Re: [secdir] secdir review of draft-ietf-json-text-sequence-11

Nico Williams <nico@cryptonector.com> Fri, 19 December 2014 00:43 UTC

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Date: Thu, 18 Dec 2014 18:43:10 -0600
From: Nico Williams <nico@cryptonector.com>
To: Carl Wallace <carl@redhoundsoftware.com>
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Cc: draft-ietf-json-text-sequence@tools.ietf.org, iesg@ietf.org, secdir@ietf.org
Subject: Re: [secdir] secdir review of draft-ietf-json-text-sequence-11
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On Thu, Dec 18, 2014 at 07:12:34AM -0500, Carl Wallace wrote:
> The suggestion is not to tolerate a missing <LF> but to not always add
> them in the text sequence encoder in the first place. The <LF> addition

They can be tolerated in the parser.  Logging applications that encode
sequences correctly might nonetheless be subject to truncation of
sequence elements (including RS and trailing LF bytes) while
incrementally encoding a sequence, followed by additional elements being
added later (again, O_APPEND...).

Aside: if we'd never considered truncation we also wouldn't have needed
RS bytes, just trailing LF bytes, and optional ones at that (which is
exactly what https://stedolan.github.io/jq implements and has for a long
time now).  The problem with truncation is that there was no way to
figure out how to resync a parser, therefore no way to make it tolerate
truncation, not without RS, which in turn makes RS-less sequences not so
useful for logging applications.  We could abandon this, but several
people expressed the need for this format only when this was addressed,
and I do believe using RS (or similar) is better than not.

> would essentially be an extension of the JSON text encoder (albeit
> implemented in the text sequence encoder).  There would be no ambiguity.

No extensions of the JSON text encoder can be had here, not even
notional ones.  We're not updating RFC7159, not even implicitly.

Off-the-shelf JSON text parsers and encoders must be sufficient to
implement JSON text sequence parsers and encoders.

> The parser would always leave it in. Where integrity mechanisms are used,

Whether the parser leaves it in or not is unimportant.  What's important
is that the parser uses it to detect truncation of JSON texts that can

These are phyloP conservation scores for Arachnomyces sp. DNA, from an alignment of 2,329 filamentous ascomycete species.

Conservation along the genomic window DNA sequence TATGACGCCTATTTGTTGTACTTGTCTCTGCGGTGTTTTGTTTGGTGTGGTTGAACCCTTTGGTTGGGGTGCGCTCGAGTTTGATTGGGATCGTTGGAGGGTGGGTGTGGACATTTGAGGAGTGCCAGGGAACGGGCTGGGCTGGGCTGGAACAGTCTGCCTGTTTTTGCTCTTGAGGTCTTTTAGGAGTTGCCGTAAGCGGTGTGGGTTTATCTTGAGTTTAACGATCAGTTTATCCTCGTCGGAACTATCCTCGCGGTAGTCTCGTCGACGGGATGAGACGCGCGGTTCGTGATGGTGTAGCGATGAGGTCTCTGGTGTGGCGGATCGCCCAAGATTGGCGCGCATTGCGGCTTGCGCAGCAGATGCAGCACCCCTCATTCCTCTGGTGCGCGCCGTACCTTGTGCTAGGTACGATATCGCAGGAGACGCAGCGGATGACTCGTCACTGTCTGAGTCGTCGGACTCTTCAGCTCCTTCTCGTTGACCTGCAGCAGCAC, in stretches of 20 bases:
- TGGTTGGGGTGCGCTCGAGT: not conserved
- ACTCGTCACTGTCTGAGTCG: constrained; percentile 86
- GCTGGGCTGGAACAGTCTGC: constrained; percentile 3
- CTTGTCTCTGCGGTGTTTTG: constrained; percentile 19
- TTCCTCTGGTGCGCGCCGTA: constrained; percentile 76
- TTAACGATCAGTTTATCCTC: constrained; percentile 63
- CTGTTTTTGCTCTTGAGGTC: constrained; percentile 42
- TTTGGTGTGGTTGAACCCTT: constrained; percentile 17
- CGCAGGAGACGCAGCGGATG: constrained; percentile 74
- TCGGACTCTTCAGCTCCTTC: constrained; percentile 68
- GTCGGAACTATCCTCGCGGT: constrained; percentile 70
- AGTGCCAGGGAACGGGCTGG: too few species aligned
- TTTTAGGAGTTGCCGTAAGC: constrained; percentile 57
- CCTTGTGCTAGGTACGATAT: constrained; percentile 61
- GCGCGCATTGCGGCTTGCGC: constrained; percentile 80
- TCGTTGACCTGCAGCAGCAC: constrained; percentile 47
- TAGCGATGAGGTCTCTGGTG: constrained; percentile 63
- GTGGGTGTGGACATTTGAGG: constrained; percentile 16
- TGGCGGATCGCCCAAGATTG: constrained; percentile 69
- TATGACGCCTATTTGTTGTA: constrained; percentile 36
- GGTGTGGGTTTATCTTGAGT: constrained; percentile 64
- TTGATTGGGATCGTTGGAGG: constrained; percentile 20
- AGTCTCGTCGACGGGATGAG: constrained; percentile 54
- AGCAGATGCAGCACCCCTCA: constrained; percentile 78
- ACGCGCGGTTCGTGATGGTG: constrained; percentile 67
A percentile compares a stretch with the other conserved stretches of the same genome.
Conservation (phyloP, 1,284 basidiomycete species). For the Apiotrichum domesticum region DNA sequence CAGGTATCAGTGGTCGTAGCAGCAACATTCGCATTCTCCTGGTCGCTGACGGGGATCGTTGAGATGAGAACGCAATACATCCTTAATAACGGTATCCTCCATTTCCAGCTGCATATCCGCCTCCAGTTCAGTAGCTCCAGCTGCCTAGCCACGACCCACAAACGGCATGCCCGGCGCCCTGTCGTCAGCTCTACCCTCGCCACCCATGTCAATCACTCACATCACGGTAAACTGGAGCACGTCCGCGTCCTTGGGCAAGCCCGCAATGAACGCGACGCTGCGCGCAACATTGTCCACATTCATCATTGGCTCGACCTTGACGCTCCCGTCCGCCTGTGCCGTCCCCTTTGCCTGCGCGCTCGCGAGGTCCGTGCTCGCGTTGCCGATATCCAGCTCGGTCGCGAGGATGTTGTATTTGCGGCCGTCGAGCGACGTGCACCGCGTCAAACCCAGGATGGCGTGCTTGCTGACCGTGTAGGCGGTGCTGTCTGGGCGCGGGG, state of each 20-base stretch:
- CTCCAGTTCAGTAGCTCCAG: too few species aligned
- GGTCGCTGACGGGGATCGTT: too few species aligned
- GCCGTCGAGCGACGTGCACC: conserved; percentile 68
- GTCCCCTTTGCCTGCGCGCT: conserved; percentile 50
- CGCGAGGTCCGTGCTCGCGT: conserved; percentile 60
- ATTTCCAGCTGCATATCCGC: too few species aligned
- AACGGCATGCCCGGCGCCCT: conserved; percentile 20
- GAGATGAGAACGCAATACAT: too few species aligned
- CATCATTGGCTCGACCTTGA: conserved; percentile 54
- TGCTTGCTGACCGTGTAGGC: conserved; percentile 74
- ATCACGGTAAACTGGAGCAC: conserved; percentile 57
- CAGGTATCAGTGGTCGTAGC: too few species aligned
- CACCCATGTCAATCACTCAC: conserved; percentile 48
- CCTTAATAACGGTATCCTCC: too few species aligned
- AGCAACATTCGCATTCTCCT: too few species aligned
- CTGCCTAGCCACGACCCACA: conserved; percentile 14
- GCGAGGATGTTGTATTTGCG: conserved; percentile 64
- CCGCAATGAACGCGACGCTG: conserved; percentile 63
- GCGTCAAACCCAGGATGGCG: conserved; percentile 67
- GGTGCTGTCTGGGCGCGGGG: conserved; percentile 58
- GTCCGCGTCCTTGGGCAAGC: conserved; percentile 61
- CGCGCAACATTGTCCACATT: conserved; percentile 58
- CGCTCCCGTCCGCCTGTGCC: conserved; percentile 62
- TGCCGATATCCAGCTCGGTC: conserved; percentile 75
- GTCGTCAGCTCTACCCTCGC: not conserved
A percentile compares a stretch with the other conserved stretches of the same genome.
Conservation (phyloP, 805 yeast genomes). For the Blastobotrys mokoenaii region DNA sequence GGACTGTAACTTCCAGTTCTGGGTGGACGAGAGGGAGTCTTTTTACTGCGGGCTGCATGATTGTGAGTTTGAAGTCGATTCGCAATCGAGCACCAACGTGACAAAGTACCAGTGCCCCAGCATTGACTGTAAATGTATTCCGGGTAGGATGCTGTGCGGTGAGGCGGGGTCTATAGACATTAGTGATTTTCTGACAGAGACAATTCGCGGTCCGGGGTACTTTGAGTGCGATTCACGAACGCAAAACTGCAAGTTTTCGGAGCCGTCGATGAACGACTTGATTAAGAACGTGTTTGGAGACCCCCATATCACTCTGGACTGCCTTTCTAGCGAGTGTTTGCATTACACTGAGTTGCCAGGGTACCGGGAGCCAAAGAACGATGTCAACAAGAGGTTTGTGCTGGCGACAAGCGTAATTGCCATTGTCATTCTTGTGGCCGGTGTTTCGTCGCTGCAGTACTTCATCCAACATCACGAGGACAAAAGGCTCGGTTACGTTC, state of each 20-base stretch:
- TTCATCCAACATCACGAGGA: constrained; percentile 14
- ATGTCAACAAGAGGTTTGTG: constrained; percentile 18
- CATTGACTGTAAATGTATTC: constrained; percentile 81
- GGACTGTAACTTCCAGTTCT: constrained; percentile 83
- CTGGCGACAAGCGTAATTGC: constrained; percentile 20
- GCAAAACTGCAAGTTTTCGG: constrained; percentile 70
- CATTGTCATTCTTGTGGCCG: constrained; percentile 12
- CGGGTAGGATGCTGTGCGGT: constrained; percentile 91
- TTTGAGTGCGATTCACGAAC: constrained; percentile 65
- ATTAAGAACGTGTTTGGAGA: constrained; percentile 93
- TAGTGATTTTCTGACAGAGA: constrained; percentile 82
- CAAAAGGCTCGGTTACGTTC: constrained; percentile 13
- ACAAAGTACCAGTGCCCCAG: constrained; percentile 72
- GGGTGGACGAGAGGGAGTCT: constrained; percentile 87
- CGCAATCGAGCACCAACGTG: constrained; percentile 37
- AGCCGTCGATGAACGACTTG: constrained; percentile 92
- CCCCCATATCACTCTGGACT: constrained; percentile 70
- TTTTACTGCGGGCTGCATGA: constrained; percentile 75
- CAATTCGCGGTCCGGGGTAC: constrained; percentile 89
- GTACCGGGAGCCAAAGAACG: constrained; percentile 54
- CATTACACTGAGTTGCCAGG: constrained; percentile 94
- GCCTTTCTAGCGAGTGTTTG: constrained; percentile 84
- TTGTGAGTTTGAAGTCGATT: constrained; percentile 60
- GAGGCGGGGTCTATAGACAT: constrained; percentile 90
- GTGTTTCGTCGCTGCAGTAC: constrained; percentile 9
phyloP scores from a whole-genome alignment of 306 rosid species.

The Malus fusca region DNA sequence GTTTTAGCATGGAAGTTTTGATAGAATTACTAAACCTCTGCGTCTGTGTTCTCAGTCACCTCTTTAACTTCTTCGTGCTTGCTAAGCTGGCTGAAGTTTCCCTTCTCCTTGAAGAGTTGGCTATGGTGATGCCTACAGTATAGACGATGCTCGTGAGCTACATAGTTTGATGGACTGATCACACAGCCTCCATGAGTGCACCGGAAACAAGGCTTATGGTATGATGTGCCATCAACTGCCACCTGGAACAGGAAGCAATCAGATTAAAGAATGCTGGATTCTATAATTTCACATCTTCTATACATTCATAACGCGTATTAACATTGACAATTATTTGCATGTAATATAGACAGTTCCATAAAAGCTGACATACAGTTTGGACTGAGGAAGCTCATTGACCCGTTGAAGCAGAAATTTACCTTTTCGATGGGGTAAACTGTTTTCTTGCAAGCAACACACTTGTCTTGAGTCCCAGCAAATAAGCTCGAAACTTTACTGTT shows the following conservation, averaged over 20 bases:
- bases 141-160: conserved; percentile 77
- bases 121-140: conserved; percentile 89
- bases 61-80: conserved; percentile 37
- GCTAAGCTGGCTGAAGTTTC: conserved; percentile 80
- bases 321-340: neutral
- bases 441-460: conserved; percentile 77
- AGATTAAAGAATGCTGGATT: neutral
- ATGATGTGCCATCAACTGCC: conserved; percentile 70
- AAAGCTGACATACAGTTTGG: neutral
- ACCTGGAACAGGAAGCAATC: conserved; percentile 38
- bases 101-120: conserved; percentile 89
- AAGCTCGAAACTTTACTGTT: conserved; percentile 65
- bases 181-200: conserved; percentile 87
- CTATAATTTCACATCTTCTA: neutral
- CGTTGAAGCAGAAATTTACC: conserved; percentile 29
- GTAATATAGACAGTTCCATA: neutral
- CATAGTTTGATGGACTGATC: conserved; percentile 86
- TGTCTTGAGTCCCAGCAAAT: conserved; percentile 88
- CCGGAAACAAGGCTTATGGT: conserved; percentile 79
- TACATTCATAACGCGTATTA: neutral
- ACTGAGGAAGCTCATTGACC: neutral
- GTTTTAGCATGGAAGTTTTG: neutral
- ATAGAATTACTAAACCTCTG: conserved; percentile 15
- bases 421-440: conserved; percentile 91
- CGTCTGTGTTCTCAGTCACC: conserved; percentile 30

be truncated and still be valid but _different_ from the original.

As noted, ambiguities result from this looseness about how the trailing
LFs are handled.  These are noted in the security considerations section
in the upcoming -12.  That should suffice.

> the auto-<LF> would need to be turned off and the source responsible for
> properly terminating inputs to the text sequence encoder.

Integrity mechanisms are out of scope in this document.

> Thinking more about stripping out the <LF>, that won’t always work either
> for the same reason you have the parser reject non-self-delimited texts
> that do not end with a <LF>. The text sequence encoder could terminate
> before the <LF> is written possibly leaving a <LF> added by the source
> exposed (and removed by a decoder). The parser really can’t know if the
> JSON encoder or JSON text sequence encoder added a trailing <LF>.

When the sequence parser knows that the encoder of a sequence wasn't
subject to truncation, then the parser can indeed require and remove the
trailing LF.  In other cases it can't.

As JSON texts can have arbitrary amounts of trailing whitespace,
integrity mechanisms are out of scope, and JSON texts have no canonical
form (and are subject to being changed when parsed then re-encoded
without meaningful modification to the parsed value), there's no need to
concern ourselves further with this matter.

The upcoming -12 notes the ambiguities and lack of integrity mechanism
support.  I propose no further changes regarding how and whether to
detect if a trailing LF was added by a sequence encoder or not, or
whether to pass it to the JSON text parser.

Nico
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